TAMPA — The record will soon be his. The pleasure has been all ours.
Any day now, the Lightning will have a new all-time leader in goals scored. And when the moment arrives, Steven Stamkos will officially claim what we already knew in our hearts.
He is the bedrock, he is the conscience, he is the embodiment of what this franchise has become. Cool, efficient and ever responsible.
This record is about goals, yes. The new number will be 384, if you want to be exact. And if it matters to you, Stamkos will get there around 300 games faster than it took Vincent Lecavalier to reach 383.
But this is not about the numbers recorded on a page. It’s about the memories and moments shared along the way. It’s about a teenager from Ontario who came to represent the best of Tampa Bay.
There have been others, of course. A Lee Roy Selmon or a Derrick Brooks. A Lecavalier or a Martin St. Louis. Even Evan Longoria, who is still playing near another bay on another coast.
Those are the names you still see stenciled on the backs of jerseys around town. They are the players who spent a decade or more of their careers here and will forever be defined by those days and nights.
But in Stammer’s case, there is more to come. Presumably, much, much more.
That’s what will make this record more special than it might seem. It will not be a ceremonial end to a tenure well-spent. It’s merely a signpost along a greater journey.
Stamkos is 29. He is still within the prime of his career, and his play on the ice reflects that. He won’t be wheezing and sputtering when he reaches this record. It will arrive on his 36th goal of the season. He has been on the cusp of the league’s top 10 goal scorers for much of the past few months.
That, as much as anything, says all that you need to know about Stamkos. Scoring 36 goals in 2018-19 is, in some ways, as impressive as the 60 goals he scored in 2011-12.
Back then, we knew what he was. Stamkos was a scoring prodigy from the time he was 10 years old. It’s what he’s grown into that has become much more fascinating.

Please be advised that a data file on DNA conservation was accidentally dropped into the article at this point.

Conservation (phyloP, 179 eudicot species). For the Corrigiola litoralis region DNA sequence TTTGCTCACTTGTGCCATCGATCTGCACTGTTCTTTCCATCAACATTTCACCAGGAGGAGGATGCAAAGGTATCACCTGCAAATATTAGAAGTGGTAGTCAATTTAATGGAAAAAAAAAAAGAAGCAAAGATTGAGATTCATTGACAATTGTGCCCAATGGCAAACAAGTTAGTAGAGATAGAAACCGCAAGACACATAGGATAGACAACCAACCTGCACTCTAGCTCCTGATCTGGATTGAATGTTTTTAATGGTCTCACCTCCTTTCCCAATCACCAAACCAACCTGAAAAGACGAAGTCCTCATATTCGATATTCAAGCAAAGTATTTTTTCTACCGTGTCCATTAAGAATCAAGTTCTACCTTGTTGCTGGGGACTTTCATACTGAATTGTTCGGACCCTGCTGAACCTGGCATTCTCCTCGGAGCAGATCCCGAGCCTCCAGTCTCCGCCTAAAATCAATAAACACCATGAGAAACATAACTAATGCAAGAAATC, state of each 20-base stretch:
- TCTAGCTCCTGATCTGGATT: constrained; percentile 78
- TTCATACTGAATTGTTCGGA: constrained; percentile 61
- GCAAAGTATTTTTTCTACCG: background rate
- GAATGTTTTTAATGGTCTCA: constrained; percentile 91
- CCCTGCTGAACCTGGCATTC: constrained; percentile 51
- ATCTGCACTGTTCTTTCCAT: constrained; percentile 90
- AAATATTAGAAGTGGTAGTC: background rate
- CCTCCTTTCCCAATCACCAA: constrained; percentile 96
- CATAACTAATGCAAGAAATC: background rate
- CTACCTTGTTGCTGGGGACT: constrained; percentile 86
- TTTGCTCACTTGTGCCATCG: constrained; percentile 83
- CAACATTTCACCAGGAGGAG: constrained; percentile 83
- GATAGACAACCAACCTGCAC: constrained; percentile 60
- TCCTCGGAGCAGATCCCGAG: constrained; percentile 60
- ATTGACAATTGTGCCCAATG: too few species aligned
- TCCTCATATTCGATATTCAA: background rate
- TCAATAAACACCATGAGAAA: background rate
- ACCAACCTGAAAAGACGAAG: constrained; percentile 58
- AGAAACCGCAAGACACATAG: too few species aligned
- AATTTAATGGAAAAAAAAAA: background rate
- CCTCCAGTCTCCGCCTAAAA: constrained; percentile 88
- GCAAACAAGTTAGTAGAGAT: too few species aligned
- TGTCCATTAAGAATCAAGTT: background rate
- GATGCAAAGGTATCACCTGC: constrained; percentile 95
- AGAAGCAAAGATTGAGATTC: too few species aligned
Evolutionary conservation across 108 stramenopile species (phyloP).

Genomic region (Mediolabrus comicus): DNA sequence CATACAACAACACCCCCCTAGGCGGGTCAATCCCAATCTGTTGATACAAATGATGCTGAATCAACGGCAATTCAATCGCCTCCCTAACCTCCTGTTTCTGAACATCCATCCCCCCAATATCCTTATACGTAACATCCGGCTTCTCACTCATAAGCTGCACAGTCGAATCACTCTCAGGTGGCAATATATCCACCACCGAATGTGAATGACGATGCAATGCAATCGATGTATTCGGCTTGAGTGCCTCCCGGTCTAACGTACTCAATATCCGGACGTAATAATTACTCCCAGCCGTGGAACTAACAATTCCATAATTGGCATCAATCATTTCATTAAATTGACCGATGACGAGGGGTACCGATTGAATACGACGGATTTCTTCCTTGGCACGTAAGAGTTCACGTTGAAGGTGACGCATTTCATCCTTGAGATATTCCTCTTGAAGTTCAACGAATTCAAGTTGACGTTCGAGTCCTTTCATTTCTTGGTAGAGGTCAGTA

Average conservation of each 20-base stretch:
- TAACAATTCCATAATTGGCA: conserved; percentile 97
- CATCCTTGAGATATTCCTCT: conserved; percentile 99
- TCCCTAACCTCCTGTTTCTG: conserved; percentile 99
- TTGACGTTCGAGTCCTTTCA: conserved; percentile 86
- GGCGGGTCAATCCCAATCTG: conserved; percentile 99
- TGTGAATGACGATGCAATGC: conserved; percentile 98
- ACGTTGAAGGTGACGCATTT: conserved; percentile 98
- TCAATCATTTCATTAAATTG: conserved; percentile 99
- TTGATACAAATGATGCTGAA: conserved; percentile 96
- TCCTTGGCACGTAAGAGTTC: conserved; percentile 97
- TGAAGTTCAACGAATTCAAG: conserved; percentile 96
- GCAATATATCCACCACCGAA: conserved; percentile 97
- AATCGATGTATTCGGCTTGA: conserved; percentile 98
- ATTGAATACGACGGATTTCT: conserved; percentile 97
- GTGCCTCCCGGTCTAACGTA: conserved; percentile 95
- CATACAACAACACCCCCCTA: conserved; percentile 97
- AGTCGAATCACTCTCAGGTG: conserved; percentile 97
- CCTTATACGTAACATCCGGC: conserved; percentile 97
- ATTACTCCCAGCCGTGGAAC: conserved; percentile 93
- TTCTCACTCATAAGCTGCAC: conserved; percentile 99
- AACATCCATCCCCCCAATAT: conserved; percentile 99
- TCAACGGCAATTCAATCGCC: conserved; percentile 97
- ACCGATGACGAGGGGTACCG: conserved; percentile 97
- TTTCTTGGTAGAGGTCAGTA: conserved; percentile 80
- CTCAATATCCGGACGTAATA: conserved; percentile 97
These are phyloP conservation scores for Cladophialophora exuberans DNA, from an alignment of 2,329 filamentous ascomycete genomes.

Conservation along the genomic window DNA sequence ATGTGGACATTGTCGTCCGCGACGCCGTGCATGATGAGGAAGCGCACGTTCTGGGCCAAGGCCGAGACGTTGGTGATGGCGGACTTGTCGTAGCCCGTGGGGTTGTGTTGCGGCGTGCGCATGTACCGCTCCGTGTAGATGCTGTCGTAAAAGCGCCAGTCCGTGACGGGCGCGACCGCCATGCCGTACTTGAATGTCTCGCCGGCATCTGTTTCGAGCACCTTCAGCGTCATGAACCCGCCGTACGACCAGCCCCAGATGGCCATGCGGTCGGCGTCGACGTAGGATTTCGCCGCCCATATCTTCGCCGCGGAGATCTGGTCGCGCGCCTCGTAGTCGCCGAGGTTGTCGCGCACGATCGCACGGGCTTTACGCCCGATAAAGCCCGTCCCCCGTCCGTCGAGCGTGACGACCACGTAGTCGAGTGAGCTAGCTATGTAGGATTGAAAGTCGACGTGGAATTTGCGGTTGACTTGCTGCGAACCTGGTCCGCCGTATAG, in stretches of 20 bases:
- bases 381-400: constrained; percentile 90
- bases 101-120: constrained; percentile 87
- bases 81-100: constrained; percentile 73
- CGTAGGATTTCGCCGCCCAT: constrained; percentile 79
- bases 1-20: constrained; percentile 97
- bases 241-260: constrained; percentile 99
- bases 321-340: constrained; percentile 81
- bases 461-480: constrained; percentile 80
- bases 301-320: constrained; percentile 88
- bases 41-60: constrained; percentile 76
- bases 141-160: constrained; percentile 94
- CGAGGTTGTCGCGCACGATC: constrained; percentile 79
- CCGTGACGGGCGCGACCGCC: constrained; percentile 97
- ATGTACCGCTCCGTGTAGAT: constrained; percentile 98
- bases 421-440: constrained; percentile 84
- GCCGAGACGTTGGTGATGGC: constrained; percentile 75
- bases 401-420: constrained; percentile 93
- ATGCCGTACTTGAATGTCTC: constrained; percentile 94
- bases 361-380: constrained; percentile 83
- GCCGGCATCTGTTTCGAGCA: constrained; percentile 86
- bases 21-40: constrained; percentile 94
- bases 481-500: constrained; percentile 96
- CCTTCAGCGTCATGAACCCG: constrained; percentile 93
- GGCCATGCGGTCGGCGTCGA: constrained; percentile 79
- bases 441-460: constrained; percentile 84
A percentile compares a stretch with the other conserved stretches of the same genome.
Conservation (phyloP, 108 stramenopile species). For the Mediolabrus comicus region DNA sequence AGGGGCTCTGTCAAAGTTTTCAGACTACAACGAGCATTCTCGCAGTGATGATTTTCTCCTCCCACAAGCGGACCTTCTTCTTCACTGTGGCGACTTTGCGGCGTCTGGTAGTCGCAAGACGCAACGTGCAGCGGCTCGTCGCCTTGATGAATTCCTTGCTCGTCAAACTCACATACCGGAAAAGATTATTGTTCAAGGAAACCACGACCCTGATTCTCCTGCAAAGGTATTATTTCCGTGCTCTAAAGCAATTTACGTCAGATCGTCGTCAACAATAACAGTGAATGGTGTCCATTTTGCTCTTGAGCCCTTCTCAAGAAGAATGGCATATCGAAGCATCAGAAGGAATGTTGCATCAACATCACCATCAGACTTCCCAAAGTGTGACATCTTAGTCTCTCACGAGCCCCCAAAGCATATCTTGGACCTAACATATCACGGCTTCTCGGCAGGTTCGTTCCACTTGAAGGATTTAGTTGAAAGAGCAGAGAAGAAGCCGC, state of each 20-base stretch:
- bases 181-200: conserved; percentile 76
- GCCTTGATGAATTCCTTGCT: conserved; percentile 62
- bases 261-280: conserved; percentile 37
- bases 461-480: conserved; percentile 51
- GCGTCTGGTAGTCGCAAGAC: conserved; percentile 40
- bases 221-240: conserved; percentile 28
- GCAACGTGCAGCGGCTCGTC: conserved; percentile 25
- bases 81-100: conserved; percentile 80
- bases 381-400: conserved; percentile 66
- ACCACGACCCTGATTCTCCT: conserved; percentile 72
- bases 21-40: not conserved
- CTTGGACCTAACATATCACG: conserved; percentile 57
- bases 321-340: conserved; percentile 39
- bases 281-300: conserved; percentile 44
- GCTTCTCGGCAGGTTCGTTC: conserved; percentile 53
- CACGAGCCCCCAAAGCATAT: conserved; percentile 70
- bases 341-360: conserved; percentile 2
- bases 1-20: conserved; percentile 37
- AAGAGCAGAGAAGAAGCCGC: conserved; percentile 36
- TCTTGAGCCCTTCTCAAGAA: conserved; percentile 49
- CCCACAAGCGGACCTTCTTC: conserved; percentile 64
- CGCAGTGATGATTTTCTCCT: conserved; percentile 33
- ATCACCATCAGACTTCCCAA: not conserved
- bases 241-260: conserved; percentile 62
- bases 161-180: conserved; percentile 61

He is a captain today, a valued conduit between coach Jon Cooper and the rest of the team. He has become more of an end-to-end player. He has become effective on faceoffs. He has become a better playmaker. More than anything, he has persevered when, at times, a less proud athlete might have looked for sympathy and excuses.
Or have you already forgotten the devastating knee injury. And, before, that, the broken leg. And, before all of that, the nutty days of owners Oren Koules and Len Barrie.
Stamkos has seemingly grown up right before our eyes. Always accountable, always measured, always present. These days his locker is situated in the center of the room, as if nothing is going to happen without his knowledge or consent.
And, unlike some of those lean, early years, Stamkos is no longer the only reason to tune in to the Lightning. Brayden Point has more goals, Nikita Kucherov has more points, and Andrei Vasilevskiy is the budding superstar. Stamkos is far from a complimentary player, but he’s grown comfortable sharing the spotlight.
So if you take nothing more out of the record he has been chasing all of these years, keep this in mind:
You had the chance to see it all, from promise to fulfillment. And the best, potentially, is still to come.
Stamkos hasn’t played as many games here as Lecavalier. He hasn’t played as many years here as St. Louis. He also hasn’t yet won a Stanley Cup, an oversight he seems hellbent on correcting this summer.
But those are thoughts and aspirations to consider down the road. For now, we should take a moment to appreciate a player who has lived up to most expectations, and exceeded some others.
Breaking the franchise record for goals? That’s just the start of the conversation.
Contact John Romano at firstname.lastname@example.org. Follow @romano_tbtimes